D = DENIAL. If fantasizing for a few days afterwards that it had in fact been me up on stage collecting the publishing deal and a comedy-sized cardboard cheque is denial, then, yes. Check that box.

E = EMOTION. Yes. There was emotion. All sorts.

R = RATIONALISATION. “It’s not the end of the world. Nobody died. None of this will matter one day”. (Like when I’m dead).

A = ACCEPTANCE. I was shortlisted. That’s the focus. We can’t all be the winner. The short-listing was the winning. I am a winner. Just not the winner of a publishing deal and a large, comedy-sized cardboard cheque. That’s all. No biggie. (I hate that phrase. Why have I used it?)

C = CHANGE/CONTINUE. I think I’m at this stage. And exhibiting both possible reactions. I am continuing to write and continuing to stay positive. I have also changed my perspective on the past few weeks: the short-listing is all positive and can only help me in my writing career. It isn’t a question of not winning. It is a question of making it to the all-important shortlist.

And this is an entirely acceptable and accurate account of how I have dealt with the situation.

There is, however, an alternative, and equally accurate version of events. It also has the advantage of a more memorable acronym, because let’s be honest….DERAC? Somebody thought this up. And now employees across the english-speaking world use this uninspiring acronym to learn how to cope when someone tells you you’re a bit crap.

People, I give you (and no sniggering please; I’m sleep-deprived and likely to cry at any minute) DABHANDED. This acronym will surely soon be rolling off the tongues of eager ‘learning day’ delegates in badly ventilated conference rooms the length and breadth of the country. And now I shall proceed to demonstrate how it worked for me and my emotional journey.



B = BREAKDOWN. A minor one when we arrived home. A direct result of the disappointment/denial/despair/despondency in tandem with the alcohol consumed in the hours following the award giving.


A = ANGER. With myself, my situation, my not winning. Actually, with pretty much anything and everyone. A direct result of the hangover.

N = NEEDY. Because I became suddenly very needy of everyone.

D = DECIDE. I decided this sate of affairs was ridiculous.

E = EMOTION. In that I looked for a more pragmatic and constructive one. I opted for ‘happy’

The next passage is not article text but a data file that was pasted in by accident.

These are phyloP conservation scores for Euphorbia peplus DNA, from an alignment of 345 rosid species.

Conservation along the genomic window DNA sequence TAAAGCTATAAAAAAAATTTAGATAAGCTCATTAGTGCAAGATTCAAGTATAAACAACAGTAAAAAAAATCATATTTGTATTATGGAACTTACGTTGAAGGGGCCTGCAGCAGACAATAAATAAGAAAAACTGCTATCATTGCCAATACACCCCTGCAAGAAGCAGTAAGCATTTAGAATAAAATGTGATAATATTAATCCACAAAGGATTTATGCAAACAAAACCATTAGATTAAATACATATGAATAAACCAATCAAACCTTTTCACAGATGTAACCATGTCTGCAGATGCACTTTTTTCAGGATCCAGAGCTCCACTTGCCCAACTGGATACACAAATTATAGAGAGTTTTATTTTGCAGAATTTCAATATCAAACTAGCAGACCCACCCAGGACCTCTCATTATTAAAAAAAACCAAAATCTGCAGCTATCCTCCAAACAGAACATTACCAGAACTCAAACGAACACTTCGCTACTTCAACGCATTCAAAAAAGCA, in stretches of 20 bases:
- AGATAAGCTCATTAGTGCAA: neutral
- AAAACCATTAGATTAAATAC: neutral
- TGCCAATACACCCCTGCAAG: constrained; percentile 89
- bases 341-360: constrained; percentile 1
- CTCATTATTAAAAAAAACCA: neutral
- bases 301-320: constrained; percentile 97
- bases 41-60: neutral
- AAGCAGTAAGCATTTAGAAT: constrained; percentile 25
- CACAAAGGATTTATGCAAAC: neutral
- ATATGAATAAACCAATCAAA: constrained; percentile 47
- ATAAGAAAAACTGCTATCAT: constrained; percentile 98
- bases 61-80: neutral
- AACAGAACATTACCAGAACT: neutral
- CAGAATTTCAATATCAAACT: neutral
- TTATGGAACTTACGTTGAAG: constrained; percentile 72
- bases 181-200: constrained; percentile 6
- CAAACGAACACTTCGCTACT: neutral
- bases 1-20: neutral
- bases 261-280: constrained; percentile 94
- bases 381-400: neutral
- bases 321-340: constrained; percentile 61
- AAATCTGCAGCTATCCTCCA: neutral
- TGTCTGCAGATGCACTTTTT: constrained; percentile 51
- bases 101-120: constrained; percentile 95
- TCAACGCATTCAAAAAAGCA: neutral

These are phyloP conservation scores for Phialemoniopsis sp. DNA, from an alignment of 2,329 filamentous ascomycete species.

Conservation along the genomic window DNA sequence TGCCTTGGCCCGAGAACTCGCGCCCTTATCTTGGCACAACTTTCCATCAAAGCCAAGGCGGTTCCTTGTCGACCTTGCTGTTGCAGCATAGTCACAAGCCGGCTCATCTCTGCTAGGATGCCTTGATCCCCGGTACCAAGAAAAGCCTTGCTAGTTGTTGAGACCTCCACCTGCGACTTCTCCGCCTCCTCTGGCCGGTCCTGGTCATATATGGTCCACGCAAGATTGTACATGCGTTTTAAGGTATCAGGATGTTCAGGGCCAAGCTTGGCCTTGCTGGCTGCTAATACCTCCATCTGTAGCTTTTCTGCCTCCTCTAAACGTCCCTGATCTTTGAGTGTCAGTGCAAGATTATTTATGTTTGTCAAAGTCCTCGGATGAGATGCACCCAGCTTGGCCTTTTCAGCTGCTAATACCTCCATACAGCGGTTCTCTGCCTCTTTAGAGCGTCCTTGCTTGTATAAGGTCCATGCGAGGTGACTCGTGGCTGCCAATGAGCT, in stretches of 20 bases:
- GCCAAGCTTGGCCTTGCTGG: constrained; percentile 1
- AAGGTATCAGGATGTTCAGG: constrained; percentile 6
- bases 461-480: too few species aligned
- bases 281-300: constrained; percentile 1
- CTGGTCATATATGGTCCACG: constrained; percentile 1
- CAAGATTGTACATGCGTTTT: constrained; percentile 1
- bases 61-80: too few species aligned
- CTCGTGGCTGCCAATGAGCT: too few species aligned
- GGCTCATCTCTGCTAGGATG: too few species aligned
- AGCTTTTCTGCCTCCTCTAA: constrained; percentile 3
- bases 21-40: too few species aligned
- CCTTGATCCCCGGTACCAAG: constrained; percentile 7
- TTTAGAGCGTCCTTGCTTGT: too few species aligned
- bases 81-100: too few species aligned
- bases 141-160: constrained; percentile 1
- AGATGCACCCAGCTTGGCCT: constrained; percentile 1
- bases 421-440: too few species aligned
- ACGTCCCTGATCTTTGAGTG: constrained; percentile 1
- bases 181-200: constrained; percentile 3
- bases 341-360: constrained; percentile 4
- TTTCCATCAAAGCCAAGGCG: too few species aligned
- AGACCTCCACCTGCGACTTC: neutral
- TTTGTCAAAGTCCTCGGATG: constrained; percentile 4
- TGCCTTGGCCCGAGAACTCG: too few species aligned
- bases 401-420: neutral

D = DETERMINATION. I am now determined more than ever that my book will find an agent and be published.

And there you have it: two versions of a similar process. They both see me in a good place…happy and determined to continue putting my manuscript out there until someone (let’s, for the sake of argument, call them “Angel”) decides that it is worthy of the printed page.

In the meantime, the writing continues. As it always will. Regardless.

Award Night Schadenfreude or The Dangers of Facial Leakage

Funny things, award ceremonies. They exist to celebrate the best: the best written; the best sung; the best acted; the best designed. And we tune in in our millions to watch these ‘bests’ receive their prizes. It’s all, of course, tremendously exciting. Who, we wonder, will win? What will they say? Will they trip up the stairs? Will they remember to thank their Granny? All very important aspects of an awards ceremony I’m sure. But is that really why people tune in?

There are of course those awards – the Oscars, BAFTAS, Golden Globes – where it’s all about the dresses. At least it seems that way if the dreary output from our esteemed television networks is anything to go by. How low will they go? Who dares to go strapless? Will a single person this year wear yellow? In the rain. And I’m sure many viewers tune in just for the fashion chat. And why not? It’s often more exciting than the hours of dross to follow.

Amongst all the reasons for dropping everything to catch these ceremonies (or for remembering to catch it later on the internet) is the less obvious, and oh-so guilty pleasure of waiting for your favourite star to drop their ever-present smile. It’s that split-screen moment just before the winner is announced: six hopeful faces, still smiling their professional, ‘awards-night’ smile; still smiling their ‘God-I-hope-it’s-me’ smile; still smiling their ‘this-could-really-be-it smile’; still smiling their ‘the-world-is-watching-me smile’. Then we finally have our winner and the screen fills with the shocked/in denial/confused/delirious/ecstatic face of the newly crowned victor. The other contenders vanish; their moment is gone. But in the split second before they are cut from our view, we get the briefest of glimpses of their reaction to the news; their honest reaction before the pro in them kicks them back into line. It’s a rare and precious moment. Seconds later, as the victor climbs to the stage, the runners-up find cameras thrust into their faces, so they’d better be ready with a generous smile. Come on, let’s face it: we love to see them struggle; to see the pain behind the grimace; to see the festering resentment of ten nominations with no wins. It’s in the eyes. Unless they’ve opted for tinted eye wear, which just ruins the fun for the rest of us.